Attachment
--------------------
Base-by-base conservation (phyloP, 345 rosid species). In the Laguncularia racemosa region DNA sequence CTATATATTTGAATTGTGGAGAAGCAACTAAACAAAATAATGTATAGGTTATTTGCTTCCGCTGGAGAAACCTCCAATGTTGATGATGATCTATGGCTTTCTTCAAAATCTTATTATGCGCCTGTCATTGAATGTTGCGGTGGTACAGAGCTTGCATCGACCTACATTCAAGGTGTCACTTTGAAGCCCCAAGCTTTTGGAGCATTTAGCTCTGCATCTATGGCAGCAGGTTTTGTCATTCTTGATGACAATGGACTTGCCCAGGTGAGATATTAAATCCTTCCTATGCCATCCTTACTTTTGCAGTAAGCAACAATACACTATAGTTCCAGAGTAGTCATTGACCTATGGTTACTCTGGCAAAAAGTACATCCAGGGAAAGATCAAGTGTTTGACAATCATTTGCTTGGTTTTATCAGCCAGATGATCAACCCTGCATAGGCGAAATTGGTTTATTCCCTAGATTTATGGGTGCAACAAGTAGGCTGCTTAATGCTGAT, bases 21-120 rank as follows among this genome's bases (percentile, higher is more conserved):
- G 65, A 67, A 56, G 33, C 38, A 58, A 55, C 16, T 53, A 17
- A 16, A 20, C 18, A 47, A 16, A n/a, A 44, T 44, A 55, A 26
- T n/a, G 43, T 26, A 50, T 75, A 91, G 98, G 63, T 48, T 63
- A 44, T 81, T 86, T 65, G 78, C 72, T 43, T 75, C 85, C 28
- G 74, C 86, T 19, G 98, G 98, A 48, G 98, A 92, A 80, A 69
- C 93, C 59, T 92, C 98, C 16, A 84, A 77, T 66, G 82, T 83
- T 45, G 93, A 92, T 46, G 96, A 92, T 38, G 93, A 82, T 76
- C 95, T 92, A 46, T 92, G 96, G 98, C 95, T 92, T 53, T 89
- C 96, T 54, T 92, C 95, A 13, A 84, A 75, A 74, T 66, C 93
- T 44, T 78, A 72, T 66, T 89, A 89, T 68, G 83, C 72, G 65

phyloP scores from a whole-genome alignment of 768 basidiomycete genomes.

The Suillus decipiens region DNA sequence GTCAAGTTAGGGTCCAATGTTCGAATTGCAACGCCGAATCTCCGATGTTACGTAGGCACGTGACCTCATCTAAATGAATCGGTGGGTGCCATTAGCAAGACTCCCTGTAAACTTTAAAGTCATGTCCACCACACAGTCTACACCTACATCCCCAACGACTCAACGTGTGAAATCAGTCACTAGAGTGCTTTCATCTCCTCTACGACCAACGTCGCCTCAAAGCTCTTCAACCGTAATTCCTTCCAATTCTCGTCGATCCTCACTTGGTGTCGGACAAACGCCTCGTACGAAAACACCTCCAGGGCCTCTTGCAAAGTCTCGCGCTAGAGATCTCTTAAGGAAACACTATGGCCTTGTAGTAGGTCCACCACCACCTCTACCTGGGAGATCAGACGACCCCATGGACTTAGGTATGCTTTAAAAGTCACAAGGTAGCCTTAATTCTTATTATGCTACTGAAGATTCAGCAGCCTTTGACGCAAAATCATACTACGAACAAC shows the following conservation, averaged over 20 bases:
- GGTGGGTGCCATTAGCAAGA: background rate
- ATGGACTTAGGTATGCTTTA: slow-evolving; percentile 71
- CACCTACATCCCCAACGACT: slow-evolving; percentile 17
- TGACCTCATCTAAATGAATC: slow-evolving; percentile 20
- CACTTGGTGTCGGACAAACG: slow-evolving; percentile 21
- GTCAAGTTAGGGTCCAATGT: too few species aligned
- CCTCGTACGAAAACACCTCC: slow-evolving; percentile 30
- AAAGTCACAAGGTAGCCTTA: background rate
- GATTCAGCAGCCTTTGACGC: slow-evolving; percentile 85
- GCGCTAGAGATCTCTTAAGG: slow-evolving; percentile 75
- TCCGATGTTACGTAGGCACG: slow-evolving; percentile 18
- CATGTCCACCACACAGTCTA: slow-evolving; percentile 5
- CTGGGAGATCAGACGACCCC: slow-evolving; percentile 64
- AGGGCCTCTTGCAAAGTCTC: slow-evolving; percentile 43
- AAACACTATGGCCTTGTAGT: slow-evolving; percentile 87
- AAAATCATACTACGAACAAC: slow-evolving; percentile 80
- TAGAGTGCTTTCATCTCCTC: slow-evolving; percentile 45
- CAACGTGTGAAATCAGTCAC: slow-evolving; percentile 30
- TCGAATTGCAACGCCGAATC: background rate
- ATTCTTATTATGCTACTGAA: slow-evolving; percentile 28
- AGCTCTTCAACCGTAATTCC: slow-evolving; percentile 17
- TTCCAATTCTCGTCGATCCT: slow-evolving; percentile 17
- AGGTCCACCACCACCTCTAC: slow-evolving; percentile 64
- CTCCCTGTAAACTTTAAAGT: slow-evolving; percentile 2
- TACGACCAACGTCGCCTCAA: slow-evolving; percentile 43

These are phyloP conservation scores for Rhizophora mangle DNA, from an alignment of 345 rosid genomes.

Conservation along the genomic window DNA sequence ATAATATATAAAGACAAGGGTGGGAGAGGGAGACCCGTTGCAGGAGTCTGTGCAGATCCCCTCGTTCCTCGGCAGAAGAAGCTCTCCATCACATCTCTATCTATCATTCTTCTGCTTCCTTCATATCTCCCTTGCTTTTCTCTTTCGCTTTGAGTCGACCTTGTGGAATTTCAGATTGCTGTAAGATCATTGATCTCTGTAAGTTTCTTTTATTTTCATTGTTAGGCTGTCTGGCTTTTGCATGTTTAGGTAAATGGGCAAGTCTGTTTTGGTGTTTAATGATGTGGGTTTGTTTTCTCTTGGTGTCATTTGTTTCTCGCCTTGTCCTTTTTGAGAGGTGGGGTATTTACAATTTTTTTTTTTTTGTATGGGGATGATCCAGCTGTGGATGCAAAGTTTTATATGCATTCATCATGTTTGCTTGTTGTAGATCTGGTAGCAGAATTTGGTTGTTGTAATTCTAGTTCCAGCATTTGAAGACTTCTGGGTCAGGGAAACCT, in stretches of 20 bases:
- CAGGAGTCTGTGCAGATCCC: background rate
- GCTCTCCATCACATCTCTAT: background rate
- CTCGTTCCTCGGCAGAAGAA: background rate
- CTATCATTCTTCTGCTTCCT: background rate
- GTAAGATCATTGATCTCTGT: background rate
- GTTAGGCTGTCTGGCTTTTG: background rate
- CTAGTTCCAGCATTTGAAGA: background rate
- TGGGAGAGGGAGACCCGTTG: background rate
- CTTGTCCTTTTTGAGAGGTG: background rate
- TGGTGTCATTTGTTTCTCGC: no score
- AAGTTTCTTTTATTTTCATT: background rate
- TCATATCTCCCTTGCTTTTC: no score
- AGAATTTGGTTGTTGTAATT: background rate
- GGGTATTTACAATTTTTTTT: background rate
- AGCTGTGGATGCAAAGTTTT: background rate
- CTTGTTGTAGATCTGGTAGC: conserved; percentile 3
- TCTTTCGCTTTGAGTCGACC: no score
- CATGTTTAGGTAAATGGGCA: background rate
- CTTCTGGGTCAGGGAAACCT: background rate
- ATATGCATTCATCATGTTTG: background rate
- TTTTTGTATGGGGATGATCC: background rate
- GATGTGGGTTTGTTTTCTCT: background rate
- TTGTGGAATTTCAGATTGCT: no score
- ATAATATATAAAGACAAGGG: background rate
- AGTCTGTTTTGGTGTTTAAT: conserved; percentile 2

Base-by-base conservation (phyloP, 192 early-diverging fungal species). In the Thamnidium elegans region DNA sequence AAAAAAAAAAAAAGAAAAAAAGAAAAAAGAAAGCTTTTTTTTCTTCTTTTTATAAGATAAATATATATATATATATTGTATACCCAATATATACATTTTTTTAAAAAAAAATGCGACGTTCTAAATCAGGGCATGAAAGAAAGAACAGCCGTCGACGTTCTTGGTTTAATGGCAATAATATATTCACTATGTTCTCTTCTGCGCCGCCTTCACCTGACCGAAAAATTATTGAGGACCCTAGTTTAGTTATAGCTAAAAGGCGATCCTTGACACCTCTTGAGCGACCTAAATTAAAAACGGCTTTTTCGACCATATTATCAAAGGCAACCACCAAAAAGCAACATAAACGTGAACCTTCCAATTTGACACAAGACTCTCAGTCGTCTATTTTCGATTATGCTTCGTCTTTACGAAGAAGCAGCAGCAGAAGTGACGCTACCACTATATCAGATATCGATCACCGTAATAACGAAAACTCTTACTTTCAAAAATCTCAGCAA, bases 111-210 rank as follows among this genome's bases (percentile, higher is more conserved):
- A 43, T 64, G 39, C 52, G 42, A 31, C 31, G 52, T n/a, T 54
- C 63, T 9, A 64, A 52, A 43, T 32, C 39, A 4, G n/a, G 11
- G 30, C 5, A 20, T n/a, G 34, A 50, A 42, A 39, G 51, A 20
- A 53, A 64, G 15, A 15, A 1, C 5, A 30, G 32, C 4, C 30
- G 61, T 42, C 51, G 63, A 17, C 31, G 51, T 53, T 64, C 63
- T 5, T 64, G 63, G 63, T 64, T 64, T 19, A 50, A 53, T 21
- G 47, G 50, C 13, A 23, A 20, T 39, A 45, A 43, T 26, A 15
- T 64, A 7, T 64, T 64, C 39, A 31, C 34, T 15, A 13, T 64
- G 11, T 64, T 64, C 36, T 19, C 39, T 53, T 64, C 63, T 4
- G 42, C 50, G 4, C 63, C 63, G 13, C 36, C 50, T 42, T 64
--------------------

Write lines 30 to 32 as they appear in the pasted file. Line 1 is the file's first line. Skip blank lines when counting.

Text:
- TAGAGTGCTTTCATCTCCTC: slow-evolving; percentile 45
- CAACGTGTGAAATCAGTCAC: slow-evolving; percentile 30
- TCGAATTGCAACGCCGAATC: background rate